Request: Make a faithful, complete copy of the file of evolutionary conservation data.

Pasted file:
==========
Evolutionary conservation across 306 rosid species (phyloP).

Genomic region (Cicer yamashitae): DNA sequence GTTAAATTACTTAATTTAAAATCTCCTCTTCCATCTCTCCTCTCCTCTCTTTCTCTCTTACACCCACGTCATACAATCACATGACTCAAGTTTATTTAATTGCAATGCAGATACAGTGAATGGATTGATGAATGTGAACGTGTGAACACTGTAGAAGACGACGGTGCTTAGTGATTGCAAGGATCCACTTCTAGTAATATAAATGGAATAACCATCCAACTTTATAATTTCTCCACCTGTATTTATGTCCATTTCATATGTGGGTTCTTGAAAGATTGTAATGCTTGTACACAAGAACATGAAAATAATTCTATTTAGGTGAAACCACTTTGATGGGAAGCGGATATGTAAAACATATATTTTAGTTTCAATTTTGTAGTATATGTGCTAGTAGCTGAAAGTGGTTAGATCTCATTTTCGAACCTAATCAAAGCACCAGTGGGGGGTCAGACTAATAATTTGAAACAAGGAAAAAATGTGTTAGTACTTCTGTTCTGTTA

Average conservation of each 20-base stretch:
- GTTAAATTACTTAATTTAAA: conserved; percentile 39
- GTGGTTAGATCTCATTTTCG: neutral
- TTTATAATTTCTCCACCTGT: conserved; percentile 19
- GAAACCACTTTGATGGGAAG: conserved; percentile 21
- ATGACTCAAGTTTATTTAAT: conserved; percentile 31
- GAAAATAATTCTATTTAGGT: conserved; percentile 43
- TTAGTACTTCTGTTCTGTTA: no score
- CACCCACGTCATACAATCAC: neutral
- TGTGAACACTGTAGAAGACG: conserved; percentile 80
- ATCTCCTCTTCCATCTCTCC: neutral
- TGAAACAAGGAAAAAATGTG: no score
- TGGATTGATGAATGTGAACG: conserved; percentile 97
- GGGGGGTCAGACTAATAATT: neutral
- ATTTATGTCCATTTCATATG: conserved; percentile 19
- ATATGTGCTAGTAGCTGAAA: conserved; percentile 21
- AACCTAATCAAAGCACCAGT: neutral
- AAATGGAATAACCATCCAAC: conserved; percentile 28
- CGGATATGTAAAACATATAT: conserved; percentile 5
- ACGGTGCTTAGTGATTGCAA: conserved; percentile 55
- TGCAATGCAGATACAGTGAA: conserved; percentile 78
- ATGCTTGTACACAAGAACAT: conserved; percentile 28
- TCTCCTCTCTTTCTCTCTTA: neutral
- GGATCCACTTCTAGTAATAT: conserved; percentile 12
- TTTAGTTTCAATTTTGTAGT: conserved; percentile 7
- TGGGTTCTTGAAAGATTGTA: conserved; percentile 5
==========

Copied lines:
Evolutionary conservation across 306 rosid species (phyloP).

Genomic region (Cicer yamashitae): DNA sequence GTTAAATTACTTAATTTAAAATCTCCTCTTCCATCTCTCCTCTCCTCTCTTTCTCTCTTACACCCACGTCATACAATCACATGACTCAAGTTTATTTAATTGCAATGCAGATACAGTGAATGGATTGATGAATGTGAACGTGTGAACACTGTAGAAGACGACGGTGCTTAGTGATTGCAAGGATCCACTTCTAGTAATATAAATGGAATAACCATCCAACTTTATAATTTCTCCACCTGTATTTATGTCCATTTCATATGTGGGTTCTTGAAAGATTGTAATGCTTGTACACAAGAACATGAAAATAATTCTATTTAGGTGAAACCACTTTGATGGGAAGCGGATATGTAAAACATATATTTTAGTTTCAATTTTGTAGTATATGTGCTAGTAGCTGAAAGTGGTTAGATCTCATTTTCGAACCTAATCAAAGCACCAGTGGGGGGTCAGACTAATAATTTGAAACAAGGAAAAAATGTGTTAGTACTTCTGTTCTGTTA

Average conservation of each 20-base stretch:
- GTTAAATTACTTAATTTAAA: conserved; percentile 39
- GTGGTTAGATCTCATTTTCG: neutral
- TTTATAATTTCTCCACCTGT: conserved; percentile 19
- GAAACCACTTTGATGGGAAG: conserved; percentile 21
- ATGACTCAAGTTTATTTAAT: conserved; percentile 31
- GAAAATAATTCTATTTAGGT: conserved; percentile 43
- TTAGTACTTCTGTTCTGTTA: no score
- CACCCACGTCATACAATCAC: neutral
- TGTGAACACTGTAGAAGACG: conserved; percentile 80
- ATCTCCTCTTCCATCTCTCC: neutral
- TGAAACAAGGAAAAAATGTG: no score
- TGGATTGATGAATGTGAACG: conserved; percentile 97
- GGGGGGTCAGACTAATAATT: neutral
- ATTTATGTCCATTTCATATG: conserved; percentile 19
- ATATGTGCTAGTAGCTGAAA: conserved; percentile 21
- AACCTAATCAAAGCACCAGT: neutral
- AAATGGAATAACCATCCAAC: conserved; percentile 28
- CGGATATGTAAAACATATAT: conserved; percentile 5
- ACGGTGCTTAGTGATTGCAA: conserved; percentile 55
- TGCAATGCAGATACAGTGAA: conserved; percentile 78
- ATGCTTGTACACAAGAACAT: conserved; percentile 28
- TCTCCTCTCTTTCTCTCTTA: neutral
- GGATCCACTTCTAGTAATAT: conserved; percentile 12
- TTTAGTTTCAATTTTGTAGT: conserved; percentile 7
- TGGGTTCTTGAAAGATTGTA: conserved; percentile 5